LABOUR TALKS BUT DOESN’T WALK

3 March 2008

The Labour party in Cornwall has published its platform. It’s online here.

This is the first platform/manifesto from the three main parties and Labour has shown commendable industry in getting this far in its thinking. When will the Libdems and Conservatives catch up?

Yes, like all manifestos it has glittering generalities and the audacity of cliches to uplift us. It also has some sensible and progressive ideas for making Cornwall a better place for its people.

A party has three tasks in this work: to identify the problems and possibilities, to explain its ideas for tackling those and building Jerusalem, and to explain how it will bring its ideas to realisation. The Cornwall Labour platform does the first two well but the third element is missing.

It rightly draws attention to the minimum wage, Sure Start, and rising employment as examples of Labour national policies helping make life better for many people here. These are real-life achievements that have made a significant difference and suggest powerfully what we can expect of Labour at its best. They are a persuasive advertisement for what people in Cornwall can gain from a Labour government – which is part of the manifesto’s purpose. Odd, isn’t it, that these progressive achievements don’t get a mention among the prattle in nationalism about London parties and Westminster government ?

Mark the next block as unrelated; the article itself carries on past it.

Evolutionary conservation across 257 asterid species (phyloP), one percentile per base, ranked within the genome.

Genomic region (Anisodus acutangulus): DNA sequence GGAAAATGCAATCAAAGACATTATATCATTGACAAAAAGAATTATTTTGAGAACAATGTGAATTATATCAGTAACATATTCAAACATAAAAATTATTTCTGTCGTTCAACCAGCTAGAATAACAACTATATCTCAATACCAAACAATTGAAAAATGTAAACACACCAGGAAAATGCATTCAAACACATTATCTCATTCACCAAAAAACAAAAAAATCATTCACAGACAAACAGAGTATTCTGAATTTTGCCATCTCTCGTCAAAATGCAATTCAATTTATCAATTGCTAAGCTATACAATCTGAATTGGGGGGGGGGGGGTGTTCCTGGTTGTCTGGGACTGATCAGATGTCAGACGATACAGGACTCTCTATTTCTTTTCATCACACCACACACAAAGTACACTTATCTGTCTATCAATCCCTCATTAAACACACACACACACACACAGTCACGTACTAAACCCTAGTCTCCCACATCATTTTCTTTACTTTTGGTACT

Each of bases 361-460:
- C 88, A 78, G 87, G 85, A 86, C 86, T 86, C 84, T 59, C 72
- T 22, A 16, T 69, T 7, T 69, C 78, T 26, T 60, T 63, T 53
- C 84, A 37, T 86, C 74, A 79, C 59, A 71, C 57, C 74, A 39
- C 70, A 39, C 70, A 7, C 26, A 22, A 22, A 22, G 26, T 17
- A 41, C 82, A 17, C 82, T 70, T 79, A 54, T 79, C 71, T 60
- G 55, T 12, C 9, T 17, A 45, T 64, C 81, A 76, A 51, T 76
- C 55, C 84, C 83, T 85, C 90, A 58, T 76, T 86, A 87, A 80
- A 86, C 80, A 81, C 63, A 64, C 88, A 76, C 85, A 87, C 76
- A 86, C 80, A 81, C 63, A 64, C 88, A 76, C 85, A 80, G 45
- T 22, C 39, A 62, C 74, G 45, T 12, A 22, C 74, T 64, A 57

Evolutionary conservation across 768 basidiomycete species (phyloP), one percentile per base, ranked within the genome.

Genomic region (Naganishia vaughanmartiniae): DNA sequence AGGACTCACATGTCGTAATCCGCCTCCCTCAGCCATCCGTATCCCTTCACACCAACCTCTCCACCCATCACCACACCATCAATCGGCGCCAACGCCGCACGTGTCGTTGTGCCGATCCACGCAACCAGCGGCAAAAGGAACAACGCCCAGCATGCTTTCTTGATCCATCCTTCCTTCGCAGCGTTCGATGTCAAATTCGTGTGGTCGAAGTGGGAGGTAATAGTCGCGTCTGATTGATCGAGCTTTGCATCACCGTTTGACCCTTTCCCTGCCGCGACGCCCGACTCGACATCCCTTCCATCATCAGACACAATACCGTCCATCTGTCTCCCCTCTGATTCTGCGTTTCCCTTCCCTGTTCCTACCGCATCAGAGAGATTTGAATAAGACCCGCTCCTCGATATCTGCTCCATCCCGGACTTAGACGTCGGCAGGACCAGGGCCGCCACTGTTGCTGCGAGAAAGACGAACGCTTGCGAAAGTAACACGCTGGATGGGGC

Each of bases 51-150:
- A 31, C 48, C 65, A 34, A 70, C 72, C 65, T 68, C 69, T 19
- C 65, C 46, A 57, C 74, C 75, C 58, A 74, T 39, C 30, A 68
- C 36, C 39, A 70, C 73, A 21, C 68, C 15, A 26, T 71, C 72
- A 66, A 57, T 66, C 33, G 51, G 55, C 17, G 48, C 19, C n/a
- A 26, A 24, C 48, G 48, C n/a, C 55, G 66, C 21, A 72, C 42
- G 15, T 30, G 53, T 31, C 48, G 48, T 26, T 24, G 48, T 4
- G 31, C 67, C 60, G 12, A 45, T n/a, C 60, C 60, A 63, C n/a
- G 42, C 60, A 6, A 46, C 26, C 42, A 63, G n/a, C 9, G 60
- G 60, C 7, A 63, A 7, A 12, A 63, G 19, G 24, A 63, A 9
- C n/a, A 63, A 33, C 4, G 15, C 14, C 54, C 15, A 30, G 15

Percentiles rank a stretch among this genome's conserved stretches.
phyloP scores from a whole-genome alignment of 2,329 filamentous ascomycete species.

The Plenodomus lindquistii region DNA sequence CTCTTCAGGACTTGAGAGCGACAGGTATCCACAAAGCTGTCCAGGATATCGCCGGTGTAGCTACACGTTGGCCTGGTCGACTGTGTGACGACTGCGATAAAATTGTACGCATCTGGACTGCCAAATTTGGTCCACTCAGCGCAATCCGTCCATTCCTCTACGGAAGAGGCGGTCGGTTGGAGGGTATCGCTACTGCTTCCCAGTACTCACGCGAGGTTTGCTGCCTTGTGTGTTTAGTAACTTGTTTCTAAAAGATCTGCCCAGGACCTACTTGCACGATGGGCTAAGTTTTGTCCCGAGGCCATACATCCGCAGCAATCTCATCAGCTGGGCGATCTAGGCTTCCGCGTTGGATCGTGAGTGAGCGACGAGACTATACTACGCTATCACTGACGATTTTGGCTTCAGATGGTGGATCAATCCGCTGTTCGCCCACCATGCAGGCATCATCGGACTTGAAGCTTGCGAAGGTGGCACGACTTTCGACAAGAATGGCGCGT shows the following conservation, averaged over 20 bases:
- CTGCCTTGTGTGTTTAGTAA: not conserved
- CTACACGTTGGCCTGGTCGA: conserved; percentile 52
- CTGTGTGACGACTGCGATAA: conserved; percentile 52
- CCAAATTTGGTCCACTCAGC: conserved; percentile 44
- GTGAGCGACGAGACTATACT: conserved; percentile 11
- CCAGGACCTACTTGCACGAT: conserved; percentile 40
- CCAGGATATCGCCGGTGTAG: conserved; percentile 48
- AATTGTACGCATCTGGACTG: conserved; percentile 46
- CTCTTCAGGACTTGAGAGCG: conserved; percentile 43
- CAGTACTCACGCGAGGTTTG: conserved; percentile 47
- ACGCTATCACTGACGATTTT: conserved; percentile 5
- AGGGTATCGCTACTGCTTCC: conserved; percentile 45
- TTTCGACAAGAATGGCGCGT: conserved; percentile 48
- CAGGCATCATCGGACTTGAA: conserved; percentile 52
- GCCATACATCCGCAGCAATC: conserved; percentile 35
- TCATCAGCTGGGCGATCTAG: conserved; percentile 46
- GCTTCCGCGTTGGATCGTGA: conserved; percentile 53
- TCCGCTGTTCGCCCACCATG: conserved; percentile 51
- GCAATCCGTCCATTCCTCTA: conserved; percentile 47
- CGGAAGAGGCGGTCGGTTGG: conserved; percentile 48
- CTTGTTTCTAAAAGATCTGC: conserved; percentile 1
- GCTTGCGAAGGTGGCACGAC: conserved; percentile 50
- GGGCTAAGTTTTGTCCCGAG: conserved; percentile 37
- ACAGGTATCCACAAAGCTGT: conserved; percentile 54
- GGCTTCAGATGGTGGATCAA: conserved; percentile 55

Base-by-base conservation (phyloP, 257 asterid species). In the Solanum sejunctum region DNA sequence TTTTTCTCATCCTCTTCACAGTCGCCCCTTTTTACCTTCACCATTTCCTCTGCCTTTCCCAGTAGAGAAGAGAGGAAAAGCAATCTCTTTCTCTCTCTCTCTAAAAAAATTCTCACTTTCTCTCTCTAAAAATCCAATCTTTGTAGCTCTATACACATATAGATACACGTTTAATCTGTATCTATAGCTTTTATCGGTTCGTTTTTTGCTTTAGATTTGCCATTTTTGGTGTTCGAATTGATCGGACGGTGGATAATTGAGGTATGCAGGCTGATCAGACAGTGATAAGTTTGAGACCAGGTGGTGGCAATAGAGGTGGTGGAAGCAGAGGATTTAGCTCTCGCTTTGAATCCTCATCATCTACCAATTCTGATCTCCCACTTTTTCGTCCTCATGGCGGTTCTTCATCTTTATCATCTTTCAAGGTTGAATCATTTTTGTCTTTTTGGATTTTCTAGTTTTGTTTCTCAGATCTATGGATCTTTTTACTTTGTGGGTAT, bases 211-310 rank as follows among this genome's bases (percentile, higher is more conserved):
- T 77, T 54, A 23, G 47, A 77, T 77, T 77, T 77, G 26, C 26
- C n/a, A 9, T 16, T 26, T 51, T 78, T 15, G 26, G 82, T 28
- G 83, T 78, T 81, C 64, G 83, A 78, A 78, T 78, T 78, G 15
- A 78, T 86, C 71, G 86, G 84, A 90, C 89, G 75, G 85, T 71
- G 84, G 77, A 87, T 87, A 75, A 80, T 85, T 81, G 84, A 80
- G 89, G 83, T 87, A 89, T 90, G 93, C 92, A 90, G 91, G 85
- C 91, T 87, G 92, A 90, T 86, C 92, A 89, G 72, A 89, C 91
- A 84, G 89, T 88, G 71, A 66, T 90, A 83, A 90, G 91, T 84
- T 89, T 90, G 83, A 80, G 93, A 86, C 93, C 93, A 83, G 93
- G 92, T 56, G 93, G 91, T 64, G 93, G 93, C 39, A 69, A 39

The section on the economy is representative of the platform in its ideas and flaws. There is a realistic assessment of Cornwall’s economic position, realistic and desirable aspirations for improvement, but few practical policies of realisation. Of course local wages are too low, we all know that, but saying they “need to be brought closer to national average levels” is an inadequate response. How can this be done? Similarly, Labour says we need in Cornwall more jobs of higher quality. Yes, yes, but how do we get them? How do we get the money, the “large-scale capital funding,” to expand Newquay airport?

The other sections are similarly large on aspiration. There is much on this needs to be done but where is the indication of how Cornwall Labour will try to make it happen? Labour has talked the talk and must now walk the walk.

Labour has a serious problem. It is unlikely to have a surfeit of councillors (or MPs) in Cornwall, in the immediate future at any rate, and locally is not going to be able to vote its ideas into practice. In any case many of the aspirations depend upon action by central government. Cornwall Labour therefore needs to work out how its ideas can be realised from a position of relative powerlessness. If the platform isn’t just a long wish list, the missing third element needs to be put up soon.

Advertisements